order. What would their reaction be if they found out about it? Do heating equipment producers have a sense of humor? Would they show generous understanding?
Dawicki clearly, radically and comprehensibly commented on the reality in which he lived as an artist and employee of an advertising agency. The artist outsmarted the employer and clients and what’s more, in one sharp move, he managed to get his own customers. So working in advertising doesn’t necessarily have to be boring. It’s just a stereotype. Moreover, working in an agency doesn’t necessarily have to mean resignation in art. If given the opportunity, personal art projects may even be realized against all the odds (while using a company computer). Slightly altered promotional materials (prints and posters) become something else. What? Exactly what they are depends mainly on whether the artistic effort has been noticed. Dawicki made a subtle “shift.” Nothing is in its proper place: a gallery is not a suitable context for showing ads and ads are not designed for the placement of “foreign” content. So where exactly is their real “place”?
Video footage in which almost nothing happens also accompanied the exhibition. Occasionally somebody would say, “Hello, hello, I’m here.” But nobody was there. It was just this monotonous voice and monotonous camera work. Long shots showing a room and a table. The room was messy with many things scattered around. And the voice again, “Hello, hello, I’m here.” But we never see the owner of the voice. Suddenly you spot a small shape in sunglasses
lying on the table. The person was not actually in the shot but the sensitive eye could see his reflection.
Dawicki’s exhibition Help! could be interpreted in a number of different ways. The more ambitious might write about the “corrosion of identity” or other similar, not so transparent “problems of contemporary man” basing their theories on the skillful formulations of leading postmodernists. Just think how many quotations and arguments could be used here! Ah, the Derrida and Baudrillard! Let’s look at the exhibition in the context of Dawicki’s earlier works concerning contemporary issues. In one he had his portrait painted by street artists, and in another he hired a private eye to gather information on him. Dawicki’s work is about the search for identity. Is there a place today for something as archaic as individuality? Isn’t this a cumbersome burden we should shed in order to increase work efficiency? The cool posture has become fully functional and generally accepted as a replacement for individuality. Presentation, self-evaluation and the perfectly learned image are crucial. Dawicki plays a game with himself, his identity, self-evaluation and his situation — the situation of an artist trying to create his own personality — and at the same time he sees himself as a graphic designer working in advertising. Which of these views is more authentic? Perhaps neither. And perhaps authentic is not the right word. Who is the “real” Oskar Dawicki? Perhaps the “real” Oskar Dawicki doesn’t even exist. Is it the face hiding in the advertising prints? Is it a face recorded on camera as a reflection on a teacup, a spoon or a faucet? And a whisper like the sound of a broken toy: “Hello, hello, I’m here.” Isn’t this enough?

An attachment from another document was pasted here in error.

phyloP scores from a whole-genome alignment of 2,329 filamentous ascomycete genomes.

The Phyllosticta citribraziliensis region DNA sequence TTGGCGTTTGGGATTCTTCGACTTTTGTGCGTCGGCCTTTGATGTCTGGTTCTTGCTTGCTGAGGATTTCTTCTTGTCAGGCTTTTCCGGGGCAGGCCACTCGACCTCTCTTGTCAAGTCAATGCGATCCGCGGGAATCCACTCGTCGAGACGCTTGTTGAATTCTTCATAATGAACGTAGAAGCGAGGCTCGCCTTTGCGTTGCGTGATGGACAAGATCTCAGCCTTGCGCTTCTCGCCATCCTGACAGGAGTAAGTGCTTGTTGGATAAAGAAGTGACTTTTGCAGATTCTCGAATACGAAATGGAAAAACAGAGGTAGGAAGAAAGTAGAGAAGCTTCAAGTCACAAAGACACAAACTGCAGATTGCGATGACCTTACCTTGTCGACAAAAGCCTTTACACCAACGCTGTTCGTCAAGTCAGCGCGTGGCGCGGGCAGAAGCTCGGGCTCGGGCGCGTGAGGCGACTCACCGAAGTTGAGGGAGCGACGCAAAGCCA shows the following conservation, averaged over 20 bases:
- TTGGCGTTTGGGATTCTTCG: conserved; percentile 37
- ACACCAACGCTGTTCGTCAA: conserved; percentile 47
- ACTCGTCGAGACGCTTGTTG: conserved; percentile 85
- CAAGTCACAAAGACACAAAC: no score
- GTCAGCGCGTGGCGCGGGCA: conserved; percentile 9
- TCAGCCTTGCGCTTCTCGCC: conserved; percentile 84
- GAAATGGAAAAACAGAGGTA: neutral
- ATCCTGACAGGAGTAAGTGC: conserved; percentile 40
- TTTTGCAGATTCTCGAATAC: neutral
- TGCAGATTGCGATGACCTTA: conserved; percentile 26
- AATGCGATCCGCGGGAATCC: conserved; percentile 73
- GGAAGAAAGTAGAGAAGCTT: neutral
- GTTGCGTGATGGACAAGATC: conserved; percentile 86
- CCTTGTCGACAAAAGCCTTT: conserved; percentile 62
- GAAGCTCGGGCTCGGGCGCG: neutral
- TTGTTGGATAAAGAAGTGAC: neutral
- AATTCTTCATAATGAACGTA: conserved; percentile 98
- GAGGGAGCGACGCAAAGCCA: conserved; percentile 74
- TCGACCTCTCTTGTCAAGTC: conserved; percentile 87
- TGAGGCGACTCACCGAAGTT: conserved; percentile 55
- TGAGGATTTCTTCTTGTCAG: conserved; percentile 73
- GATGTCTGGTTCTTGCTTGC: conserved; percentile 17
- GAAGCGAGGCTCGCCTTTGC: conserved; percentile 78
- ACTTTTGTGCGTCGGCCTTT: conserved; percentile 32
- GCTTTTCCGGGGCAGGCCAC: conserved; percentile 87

Wandachowicz’s bottom line is that we — the generation of the 1970s — have sold our identity. We have sold it for an exceptionally low price. The picture of reality he has outlined is filled with sadness. Dawicki calls for the search for one’s own identity. It could be worth listening to this call, though the chance of success is small. However the search is necessary even if there is no chance at all. Perhaps the effort itself will be the victory.
It seems that Dawicki realizes the hopelessness of the gesture he has made, which makes it all the more significant. The artist plays a game with viewers, their habits, expectations, habits of perception and with the exhibition as an independent convention. The reality of the free market hands the steering wheel over to the impersonal Client, without taking the Client’s character or goals into consideration. Conforming to the “impersonal client,” who sets the rules of the game, is a requirement for playing the game of social roles (manager, copywriter, artist, art director). One is only free to choose; almighty economic factors set limits to everything else. There’s no place for artists who wish to work on the basis of the modern paradigm. Dawicki’s projects should be perceived as an act of theater (or rather a show) entitled “Does Dawicki Really Exist?” In fact, nobody knows whether he exists. For the time being we only know that he’s been “spotted” on hundreds (perhaps thousands) of ads. And that’s something in its own right.

1. Kuba Wandachowicz, Generation Nothing, Gazeta Wyborcza, 4 September 2002, pp. 11–12
2. Oskar Dawicki, Pomoc!, Gallery Raster, Warsaw, 9 September — 18 October 2002